February 10, 2011, 11:01 PM
not quite on topic, but this book is really good.

http://www.amazon.com/Final-Frontiersman-Family-Alaskas-Wilderness/dp/0743453131

roklok
February 10, 2011, 11:06 PM
Most of the big game hunting is in late summer and fall, but I have killed caribou in January, and there are winter moose hunts. Most of my winter hunting is wolf, fox, and ptarmigan hunting.

Silverado6x6
February 11, 2011, 12:24 AM
I have lived in Alaska since 1992, my first ever BIG rifle purchase was here and it was a stainless Ruger 77 Mk II in .338 Winchester magnum. The weather can play havoc on a gun specially when it goes from sub zero temps to a warm house, my other heavy caliber rifle is a Winchester Model 70 .375H&H, but I had it epoxy molycoated.

I have spent winters in Illinois, in the Sierra Nevada mountains around Lake Tahoe and there is no comparison to an Alaskan winter. The depth and purity of the air is only something you have to experience, and the northern lights is the entertainment.

An old saying goes up here: Winter is 6 months long and takes 6 months to get ready for it.

To me Alaska IS winter, summer is just a brief time for the tourism and to go motorcycle riding. Winter has a unique almost mystical feel to it up here, its my greatest joy being out in -20F temps in a crystal clear sky, the shimmering curtain of the lights above, the dry squeak-crunch of dry snow and also knowing that so many wish they could do what I do.

I reload a little bit differently here, I use H4895 in my .308 because its not cold temperature problematic, and I use magnum primers, I also prefer Barnes bullets. I use synthetic oils, grease or dry film sprays, and a cheap scope is junk in the dark or twilight. On the .338 I use a Trijicon 3x9x40 Accupoint, on the .375 its the same Trijicon but a 1.25x4x20, they both have that lit up triangle.

My goal in the near future is to equip either one of my AR's or my M1A with a third or fourth generation nightscope. I don't necessary use my M1A for hunting but we are beginning to see a bad wolf problem in some parts of the state and the M1A would be perfect if it had a good twilight scope.

H&Hhunter
February 11, 2011, 02:24 AM
I lived up north for a couple of winters. Kotzebue, Deadhorse and around Fairbanks. I found it interesting and I found it stimulating to work outside in those conditions. And I don't think I'd do it again given the choice. I could do it as a single man with no kids as I was back then but I couldn't imagine keeping my family entertained in northern AK in the winter.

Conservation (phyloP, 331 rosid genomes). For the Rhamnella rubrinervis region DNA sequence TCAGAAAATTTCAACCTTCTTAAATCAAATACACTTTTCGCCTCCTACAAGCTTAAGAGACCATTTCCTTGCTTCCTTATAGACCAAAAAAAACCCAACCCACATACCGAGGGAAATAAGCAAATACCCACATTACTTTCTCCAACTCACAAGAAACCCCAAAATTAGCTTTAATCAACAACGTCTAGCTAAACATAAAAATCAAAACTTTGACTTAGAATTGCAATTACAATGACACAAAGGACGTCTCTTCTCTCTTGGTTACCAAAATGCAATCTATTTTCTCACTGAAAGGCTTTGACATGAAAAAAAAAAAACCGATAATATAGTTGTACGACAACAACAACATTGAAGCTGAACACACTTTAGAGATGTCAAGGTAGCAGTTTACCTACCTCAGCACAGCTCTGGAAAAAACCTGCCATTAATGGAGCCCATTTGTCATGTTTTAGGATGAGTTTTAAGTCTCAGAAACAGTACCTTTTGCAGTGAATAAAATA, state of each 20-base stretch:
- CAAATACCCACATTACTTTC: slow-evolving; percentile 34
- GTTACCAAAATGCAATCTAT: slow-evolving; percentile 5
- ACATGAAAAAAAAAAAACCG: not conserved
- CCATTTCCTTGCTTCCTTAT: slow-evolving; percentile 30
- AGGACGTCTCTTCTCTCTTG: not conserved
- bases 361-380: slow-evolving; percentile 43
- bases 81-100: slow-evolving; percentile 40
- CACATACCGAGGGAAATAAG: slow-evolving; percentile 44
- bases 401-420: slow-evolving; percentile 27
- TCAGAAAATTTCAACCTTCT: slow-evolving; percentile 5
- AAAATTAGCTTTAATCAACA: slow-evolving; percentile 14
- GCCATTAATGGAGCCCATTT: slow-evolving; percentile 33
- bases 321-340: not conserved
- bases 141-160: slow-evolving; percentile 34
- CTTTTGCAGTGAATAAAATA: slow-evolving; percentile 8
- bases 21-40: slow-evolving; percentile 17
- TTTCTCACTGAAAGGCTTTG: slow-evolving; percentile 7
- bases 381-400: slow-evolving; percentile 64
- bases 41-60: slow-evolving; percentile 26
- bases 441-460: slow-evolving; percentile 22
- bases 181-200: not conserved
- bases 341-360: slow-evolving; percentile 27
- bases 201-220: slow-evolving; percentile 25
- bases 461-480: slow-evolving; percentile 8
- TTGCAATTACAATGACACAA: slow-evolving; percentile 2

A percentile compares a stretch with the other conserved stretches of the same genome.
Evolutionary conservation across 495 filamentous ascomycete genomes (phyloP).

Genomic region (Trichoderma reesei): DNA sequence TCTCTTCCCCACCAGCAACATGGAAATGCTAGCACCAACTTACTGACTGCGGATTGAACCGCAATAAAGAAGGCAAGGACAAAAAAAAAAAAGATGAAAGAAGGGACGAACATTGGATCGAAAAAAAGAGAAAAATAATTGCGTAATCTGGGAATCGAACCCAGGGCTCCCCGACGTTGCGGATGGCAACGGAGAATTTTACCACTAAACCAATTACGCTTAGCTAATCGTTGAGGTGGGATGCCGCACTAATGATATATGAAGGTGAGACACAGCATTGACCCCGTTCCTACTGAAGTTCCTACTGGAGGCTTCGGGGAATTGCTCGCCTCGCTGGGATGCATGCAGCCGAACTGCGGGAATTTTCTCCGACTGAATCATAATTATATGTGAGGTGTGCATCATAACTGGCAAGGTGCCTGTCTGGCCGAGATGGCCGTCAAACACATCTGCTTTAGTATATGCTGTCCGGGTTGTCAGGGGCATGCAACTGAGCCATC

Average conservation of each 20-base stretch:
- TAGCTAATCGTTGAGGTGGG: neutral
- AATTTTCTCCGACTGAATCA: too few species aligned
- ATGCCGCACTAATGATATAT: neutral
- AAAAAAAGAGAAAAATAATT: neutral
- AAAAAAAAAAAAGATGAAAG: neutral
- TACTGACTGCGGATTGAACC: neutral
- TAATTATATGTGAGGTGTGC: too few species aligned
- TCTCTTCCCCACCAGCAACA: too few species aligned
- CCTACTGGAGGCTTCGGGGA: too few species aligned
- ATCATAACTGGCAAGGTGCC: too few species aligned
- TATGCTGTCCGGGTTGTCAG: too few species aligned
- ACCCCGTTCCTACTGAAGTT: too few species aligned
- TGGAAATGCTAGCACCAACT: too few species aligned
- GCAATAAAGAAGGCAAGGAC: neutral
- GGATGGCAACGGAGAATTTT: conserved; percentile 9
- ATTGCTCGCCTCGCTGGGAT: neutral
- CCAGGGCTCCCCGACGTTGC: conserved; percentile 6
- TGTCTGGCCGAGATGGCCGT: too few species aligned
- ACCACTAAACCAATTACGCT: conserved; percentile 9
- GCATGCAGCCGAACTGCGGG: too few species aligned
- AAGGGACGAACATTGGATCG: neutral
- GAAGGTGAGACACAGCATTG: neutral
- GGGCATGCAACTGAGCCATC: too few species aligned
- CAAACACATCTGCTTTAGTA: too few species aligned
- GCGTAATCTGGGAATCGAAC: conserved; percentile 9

What kept me going the whole time was having a full time job that kept me busy and kept me out and allowed me to experience the arctic in all it's splendor, violence and beauty. There is nothing quite so silent as being 100 miles out on the sea ice North of the North shore of Alaska with all of your machinery shut down on a still dark morning. It's awe inspiring just you the ice and the northern lights as far as you can see.

I also started of with a .338 WM when I got to AK it was a Browning A-Bolt Stainless stalker. I soon traded it off on a stainless M-70 in .375H&h which I still have and use extensively today.

Deadhorse in late February or early March this photo is taken at about 10:30 or 11:00 in the morning.

http://i5.photobucket.com/albums/y187/GTAllyn/Scan_Pic0004-1.jpg

Approximately 160 miles off shore out on the polar sea ice. I was on a contract flying in support of a scientific camp.

http://i5.photobucket.com/albums/y187/GTAllyn/Scan_Pic0001-1.jpg

DM~
February 11, 2011, 11:39 AM
I have lived in Alaska since 1992, my first ever BIG rifle purchase was here and it was a stainless Ruger 77 Mk II in .338 Winchester magnum. The weather can play havoc on a gun specially when it goes from sub zero temps to a warm house, my other heavy caliber rifle is a Winchester Model 70 .375H&H, but I had it epoxy molycoated.

I have spent winters in Illinois, in the Sierra Nevada mountains around Lake Tahoe and there is no comparison to an Alaskan winter. The depth and purity of the air is only something you have to experience, and the northern lights is the entertainment.